The way it’s set up is similar. The safe houses and transit routes are kept secret and vary a lot. There is another similarity in that many of the people who operate on the underground railroad are ethnically Korean, just as many of the operators on the original underground railroad were free blacks. Another similarity is that the enslaved person has to make that initial decision to leave. It’s very difficult to get access to a person in North Korea and talk to him about getting out. In many cases the North Korean has to make that decision on his own and make his way to China. That’s changed some in the past couple of years. There are now brokers and missionaries that have contacts that help them reach into North Korea and get people out. And once they get to China another set of operators take over.
Another similarity is that a lot of the operators are Christian. One other comparison — and a very important part of my book — is the effect of this underground railroad. In the U.S. the escaped slaves played a very pivotal role in forming public opinion in the north about slavery. There was sentiment among some people that slavery wasn’t such a bad institution — that African-Americans were well treated. But the stories of the slaves put the lie to that idea. In the north and in Britain it shaped the understanding of what the institution of slavery was really like.
How might the escapees transform North Korea? Is a transformation already underway?
I think so. The information trail works both ways. People who have escaped have found creative ways to get information back to North Korea. For example, some have hired Chinese couriers, who go into the country — legally or illegally — and visit an address that an escapee has given them and deliver a verbal message to a family member. This is a primitive way of delivering information but it is effective. Sometimes couriers will take in Chinese cell phones — ones that will capture a Chinese satellite signal. They will tell the contact to go to a place near the border on a certain day and hour and then turn the phone on, and a relative in South Korea or China or America will call. The calls last no longer than two or three minutes because if they talk any longer the police scanners in North Korea might be able to locate the signal, find the cell phone, and arrest the person using it. But this is another way people are able to communicate with relatives. When you think about it, the first thing any refugee wants to do is to get word back to their family members back home. But you can’t make a phone call to North Korea or send an email or even send a letter.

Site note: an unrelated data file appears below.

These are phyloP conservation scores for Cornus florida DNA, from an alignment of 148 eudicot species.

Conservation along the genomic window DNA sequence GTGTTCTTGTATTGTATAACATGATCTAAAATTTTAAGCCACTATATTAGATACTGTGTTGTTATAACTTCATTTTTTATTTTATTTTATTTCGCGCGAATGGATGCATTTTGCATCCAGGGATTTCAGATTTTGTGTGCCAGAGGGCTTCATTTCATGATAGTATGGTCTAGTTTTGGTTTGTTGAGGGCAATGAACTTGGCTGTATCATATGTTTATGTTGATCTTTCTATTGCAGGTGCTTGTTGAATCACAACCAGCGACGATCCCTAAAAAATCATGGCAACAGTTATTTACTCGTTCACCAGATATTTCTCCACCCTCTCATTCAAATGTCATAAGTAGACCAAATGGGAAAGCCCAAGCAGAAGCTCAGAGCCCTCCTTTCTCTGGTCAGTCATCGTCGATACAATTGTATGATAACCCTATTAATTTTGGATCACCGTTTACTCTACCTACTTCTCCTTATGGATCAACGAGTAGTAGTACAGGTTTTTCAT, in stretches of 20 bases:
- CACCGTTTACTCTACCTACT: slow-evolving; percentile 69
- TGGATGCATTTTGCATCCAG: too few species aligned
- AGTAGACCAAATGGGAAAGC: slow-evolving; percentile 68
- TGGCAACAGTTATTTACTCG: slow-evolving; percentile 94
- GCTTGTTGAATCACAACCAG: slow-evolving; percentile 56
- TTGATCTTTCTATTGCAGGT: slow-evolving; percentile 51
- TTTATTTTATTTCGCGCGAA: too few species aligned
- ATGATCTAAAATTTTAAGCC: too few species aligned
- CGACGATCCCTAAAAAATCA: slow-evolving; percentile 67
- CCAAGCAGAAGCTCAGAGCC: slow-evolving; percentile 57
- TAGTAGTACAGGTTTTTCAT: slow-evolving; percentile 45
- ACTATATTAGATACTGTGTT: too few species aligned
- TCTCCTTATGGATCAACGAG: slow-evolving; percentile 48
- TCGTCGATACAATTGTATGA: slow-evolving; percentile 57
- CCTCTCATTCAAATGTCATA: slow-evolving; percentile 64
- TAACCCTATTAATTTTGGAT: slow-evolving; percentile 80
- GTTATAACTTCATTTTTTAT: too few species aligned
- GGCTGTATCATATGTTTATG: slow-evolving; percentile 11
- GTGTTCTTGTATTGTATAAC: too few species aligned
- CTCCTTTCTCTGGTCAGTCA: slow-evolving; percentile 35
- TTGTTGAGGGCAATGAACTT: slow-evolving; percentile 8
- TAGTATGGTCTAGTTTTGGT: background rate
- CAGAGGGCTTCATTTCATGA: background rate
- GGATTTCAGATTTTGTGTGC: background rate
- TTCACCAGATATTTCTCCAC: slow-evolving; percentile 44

Some of the exiles have set up organizations for the express purpose of getting information back into North Korea. There are four refugee-run radio stations in Seoul and they broadcast several hours a day to North Korea. I have a strong sense that there is a profound change going on in North Korea now because North Koreans are becoming more aware of what life is like in China and the rest of the world. Their eyes are opening about the possibilities available elsewhere. They are also beginning to understand that their own leaders have lied to them, and that South Korea, for example, is not the poverty-stricken place they have been told about.